Sometimes even the most experienced writers hit content roadblocks. Authoring new and original content is hard work, and after a while, the inspiration stops coming. So when your well of words dries up, and you’re desperate for new content, try out a few of these painless content generation ideas:
Get your audience to create content for you Ask your audience to take selfies with your product or tell a story about your brand’s impact on their lives. When they share these moments on social media, it will reach your network and theirs.
Recycle old content into something new Take an old post and rework it into something that’s relevant today. When you add #TBT to an engaging post from back in the day – voila! – You have a brand new piece of content.
Develop case studies When you can’t think of anything new to say, go to your customers. Ask them about past experiences, and retell their stories online. Case studies help you build transparency, and are relatively painless to create.
Curate content from other trusted sources Go to trusted news outlets or trade publications for relevant content that makes sense for your target audience. Curating content from respected sources helps build credibility, and all you have to do is post a link and your take on it.
Respond to your audience Whether it’s on social media, in comment sections, in blog posts or through contact forms, customers are always reaching out. It takes very little effort to respond to these comments, and personal responses could help you build lasting relationships with your audience.
Trust us, these content generation techniques are painless, and they will offer a lot more value to your customers than a silly meme or cat picture. (But, we like those too. Sometimes.)
In online marketing, there has been a serious behavior shift toward mobile and tablet browsing. With readers increasingly accessing websites on their smartphones, tablets and computers, responsive design has become an important part of the online user’s digital experience.
Check out our list of the 5 major business advantages you can achieve by switching to a responsive website design:
Builds tablet and mobile audiences
Traditionally, when mobile audiences would access a website, they would be re-directed to a device-specific site. But with responsive design, one site can be developed and implemented across all devices. As tablet and mobile sales continue to grow, responsive design will become increasingly important for reaching these growing audiences.
Enhances user experiences
Responsive design allows site owners to deliver quality content to audiences across multiple devices. On responsive sites, pictures are proportional, text is readable and buttons are large enough to click – no matter what device your visitor is using.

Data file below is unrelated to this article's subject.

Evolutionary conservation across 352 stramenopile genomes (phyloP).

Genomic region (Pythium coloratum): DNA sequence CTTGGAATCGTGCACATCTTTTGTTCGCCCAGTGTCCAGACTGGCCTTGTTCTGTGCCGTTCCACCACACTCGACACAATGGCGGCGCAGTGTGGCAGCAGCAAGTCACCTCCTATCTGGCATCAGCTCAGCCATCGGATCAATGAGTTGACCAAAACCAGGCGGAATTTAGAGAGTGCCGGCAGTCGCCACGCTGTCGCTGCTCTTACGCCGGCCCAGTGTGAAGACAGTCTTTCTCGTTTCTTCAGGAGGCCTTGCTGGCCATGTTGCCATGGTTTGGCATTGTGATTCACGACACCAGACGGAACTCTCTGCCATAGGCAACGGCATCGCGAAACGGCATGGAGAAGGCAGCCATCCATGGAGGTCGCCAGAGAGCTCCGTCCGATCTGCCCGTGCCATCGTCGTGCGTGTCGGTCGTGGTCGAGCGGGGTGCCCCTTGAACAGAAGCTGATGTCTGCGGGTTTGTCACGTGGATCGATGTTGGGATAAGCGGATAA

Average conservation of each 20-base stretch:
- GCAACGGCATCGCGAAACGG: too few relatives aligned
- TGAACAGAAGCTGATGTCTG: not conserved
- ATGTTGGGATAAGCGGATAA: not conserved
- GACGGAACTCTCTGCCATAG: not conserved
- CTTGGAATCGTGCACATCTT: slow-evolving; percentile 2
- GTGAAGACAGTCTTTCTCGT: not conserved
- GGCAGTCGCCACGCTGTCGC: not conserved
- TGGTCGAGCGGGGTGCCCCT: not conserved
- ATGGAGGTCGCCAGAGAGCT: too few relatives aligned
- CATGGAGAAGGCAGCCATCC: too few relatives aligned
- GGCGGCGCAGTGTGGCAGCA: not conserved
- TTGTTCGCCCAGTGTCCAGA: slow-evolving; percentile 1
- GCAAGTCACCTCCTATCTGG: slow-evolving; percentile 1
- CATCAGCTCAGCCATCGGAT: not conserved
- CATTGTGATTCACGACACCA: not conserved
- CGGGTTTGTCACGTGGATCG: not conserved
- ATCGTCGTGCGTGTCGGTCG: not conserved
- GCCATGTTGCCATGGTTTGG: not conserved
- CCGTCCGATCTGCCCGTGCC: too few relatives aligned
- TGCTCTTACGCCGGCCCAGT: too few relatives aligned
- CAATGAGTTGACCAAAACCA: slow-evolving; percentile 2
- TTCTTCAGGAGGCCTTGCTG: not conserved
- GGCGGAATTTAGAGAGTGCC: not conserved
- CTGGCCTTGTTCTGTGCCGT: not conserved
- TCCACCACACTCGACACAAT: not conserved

When you switch to a responsive site, all of your efforts can be focused on a single set of hypertext links and a single SEO strategy. Consolidating your efforts will save you time, money and make your site more popular among major search engines.
Increases sales and conversion rates
As your audience becomes familiar with your site’s navigation, the improved user experience could positively impact your conversion rates. Responsive design removes some of the functionality and performance issues that multiple sites can create, so users are more likely to see their conversions all the way through.
Streamlines development and site management
Developing a single responsive site takes a lot less time and effort than creating a traditional site and a standalone mobile site. But responsive design is not only a time saver in the development phase; it also makes sites easier and more cost effective for clients to manage on the back-end.
Interested in responsive design, but don’t have the tools to develop a responsive site yourself? Don’t worry. Contact the development experts at TKG, and see how we can help you achieve your business goals.
Bonita comes to TKG after almost 15 years in the interior design industry. In her new role as Office Manager, Bonita will be responsible for establishing and maintaining the efficiency of TKG’s front-of-office operations. She will draw from her broad experience working in administration, sales and interior design to keep the TKG team in check and the office running smoothly.
Congratulations to our very own Hilary Stephens, who was recently promoted to Online Marketing Specialist.
Hilary has proven to be a valuable asset to The Karcher Group in her time here so far, and has always accepted the challenges presented to her and we’re sure she will thrive in this new role. She started at TKG in 2012 as Administrative Assistant.
As a Specialist, Hilary will now be supporting our Online Marketing Strategists on tasks such as page optimization, link building, content marketing, research and documentation.
We sometimes get questions from clients who are considering removing old news articles from their websites.
The quick answer: Don’t do it.
Why would someone want to delete an old news article? Here are some situations we’ve heard: